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Oil prices: Can Mideast tensions push them to triple digits?

Oil prices (BZ=F, CL=F) have slid down about 3% this week as some of the tension in the Middle East has eased after escalations as Iran targeted Israeli military bases. Oil production seems to remain continuous as none of the recent attacks have touched production facilities. Will this decrease last or could prices go back up to all-time highs?

Path Trading Partners Co-Founder Bob Iaccino joins Yahoo Finance to discuss the potential for oil prices to spike and what would bring about those price increases, including recent geopolitical tensions.

Iaccino affirms: "You're talking about geopolitics to get $200 a barrel. That's what gets these surprise shocks and sustainable shocks, depending on the assessed damage... We're talking about a military strike that disrupts supply. Then that would get us somewhere near that one hundred dollars and possibly exceeding its, depending on what that disruption would be..."

For more expert insight and the latest market action, click here to watch this full episode.


This post was written by Nicholas Jacobino

Video transcript


SEANA SMITH: Oil prices continue to slip this week down about 3% as fears over tensions in the Middle East perhaps starting to ease coming off of four days of losses when it comes to WTI. Joining us now to discuss what's going on with that bifurcation there is Bob Iaccino. He's Path Trading Partners Co-Founder and Chief Market Strategist. Bob, thanks so much for being here. Explain this to me, right?

Because we went into the week thinking that the geopolitical tensions that we've seen starting to bubble over, that was bullish. That was supposed to be bullish for oil. And now we're seeing four days of losses.

BOB IACCINO: Well, it was short-term, right? I mean, when you're looking at geopolitical tensions, you're looking at the ultimate thing being the supply disruption. And that didn't happen. When you had these sort of massive attack from Iran into Israel that didn't turn out to be massive at the landing point, that kind of tempered the view that Israel was going to reciprocate or, I should say, respond in a way that would disrupt the supply.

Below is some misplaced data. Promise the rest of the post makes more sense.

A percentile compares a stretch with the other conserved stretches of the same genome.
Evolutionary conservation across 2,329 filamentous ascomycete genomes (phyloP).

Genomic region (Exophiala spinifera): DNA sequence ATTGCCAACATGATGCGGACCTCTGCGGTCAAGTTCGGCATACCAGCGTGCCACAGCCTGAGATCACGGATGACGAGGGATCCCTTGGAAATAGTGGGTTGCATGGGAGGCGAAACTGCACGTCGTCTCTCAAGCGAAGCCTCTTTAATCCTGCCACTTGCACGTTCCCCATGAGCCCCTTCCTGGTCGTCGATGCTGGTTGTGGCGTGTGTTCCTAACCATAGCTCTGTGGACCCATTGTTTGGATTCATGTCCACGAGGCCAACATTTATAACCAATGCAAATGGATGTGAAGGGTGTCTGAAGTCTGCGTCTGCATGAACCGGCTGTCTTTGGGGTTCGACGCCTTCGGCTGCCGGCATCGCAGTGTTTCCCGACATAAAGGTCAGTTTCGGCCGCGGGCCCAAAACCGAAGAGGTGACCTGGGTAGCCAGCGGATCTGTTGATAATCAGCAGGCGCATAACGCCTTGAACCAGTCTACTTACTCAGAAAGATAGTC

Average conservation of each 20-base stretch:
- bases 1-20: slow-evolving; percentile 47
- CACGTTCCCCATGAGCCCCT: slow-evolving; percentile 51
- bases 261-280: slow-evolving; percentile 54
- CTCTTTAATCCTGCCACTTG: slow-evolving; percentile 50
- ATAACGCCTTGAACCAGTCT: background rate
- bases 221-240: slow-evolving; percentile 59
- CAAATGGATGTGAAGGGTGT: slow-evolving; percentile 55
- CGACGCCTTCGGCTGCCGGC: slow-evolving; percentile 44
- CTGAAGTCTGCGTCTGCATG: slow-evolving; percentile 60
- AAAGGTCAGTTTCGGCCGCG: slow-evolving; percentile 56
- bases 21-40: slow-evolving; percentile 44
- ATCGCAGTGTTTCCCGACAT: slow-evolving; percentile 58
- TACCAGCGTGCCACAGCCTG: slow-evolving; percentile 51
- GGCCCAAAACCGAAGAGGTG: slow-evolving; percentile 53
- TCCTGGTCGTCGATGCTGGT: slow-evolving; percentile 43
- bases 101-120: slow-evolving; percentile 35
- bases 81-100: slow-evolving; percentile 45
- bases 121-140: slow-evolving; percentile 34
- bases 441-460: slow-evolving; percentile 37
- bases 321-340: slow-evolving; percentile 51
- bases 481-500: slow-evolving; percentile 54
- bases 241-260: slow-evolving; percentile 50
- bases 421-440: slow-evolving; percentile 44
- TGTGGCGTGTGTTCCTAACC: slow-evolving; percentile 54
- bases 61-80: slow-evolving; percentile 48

Iran is not a small producer. Despite the sanctions, oil is fungible. Oil goes one place, and then that place doesn't want the demand from another place. So you're talking about a country that produces between 2.8 million barrels and 3.1 per day. And that's not small. So when you consider that that could have been disrupted, the early move that we saw, the early trade from the speculators looking at that being a driver of crude oil was a big deal didn't materialize, still could.

But when you're talking about the supply and demand dynamics that are going on longer term, this may turn out to be a pretty good buying opportunity technically if you get below 7950 in WTI, the June WTI futures, for example, and that sustains, then you worry about lower price levels. But outside of that, this is likely a buying opportunity because bigger picture, demand is likely to exceed supply in the medium term.

SEANA SMITH: Bob, when you talk about that move higher that we could see how are you talking? Triple-digit oil? What's going to bring that conversation? $100 a barrel. What would bring that conversation. The extremely bullish view that we had seen back into play.

BOB IACCINO: Well, Seana, you're talking about geopolitics to get to $100 a barrel. That's what gets these surprise shocks and sustainable shocks, depending on the assessed damage if there were to be a geopolitical-- I call it geopolitical. We're, obviously, talking about a military strike that disrupts supply.

Then that would get us somewhere near that $100 and possibly exceeding it, depending on what that disruption would be. So it could be dominoes, right? It could be an attack that disrupts supply, and then a closing of the Strait of Hormuz, because you saw during the pandemic and the supply disruptions with the supply chain that we had as sort of a general economic factor. How to hurt the West. And Iran knows that.

If they wanted to hurt the West, that's the way they would do it. Is they would continue to disrupt supply, even after a strike. So that's what would take us there. I'm talking about just a general supply and demand imbalance, that's developing. We're about to go into the strongest seasonal tailwind for crude oil that we're going to get. It gets a flat level in the end of April and then it starts to spike in May through, say, late July, early August. That's a seasonal tailwind.

We're going to have US production tail off. And then higher interest rates slows the transition away from fossil fuels. So that's another demand fossil fuel projects need or-- I should say, like, but really need lower interest rates. So if rates are going to be higher for longer up to 10 year and further out, is going to continue to rise as some people having it moving up to 5%, that's going to disrupt supply slowly.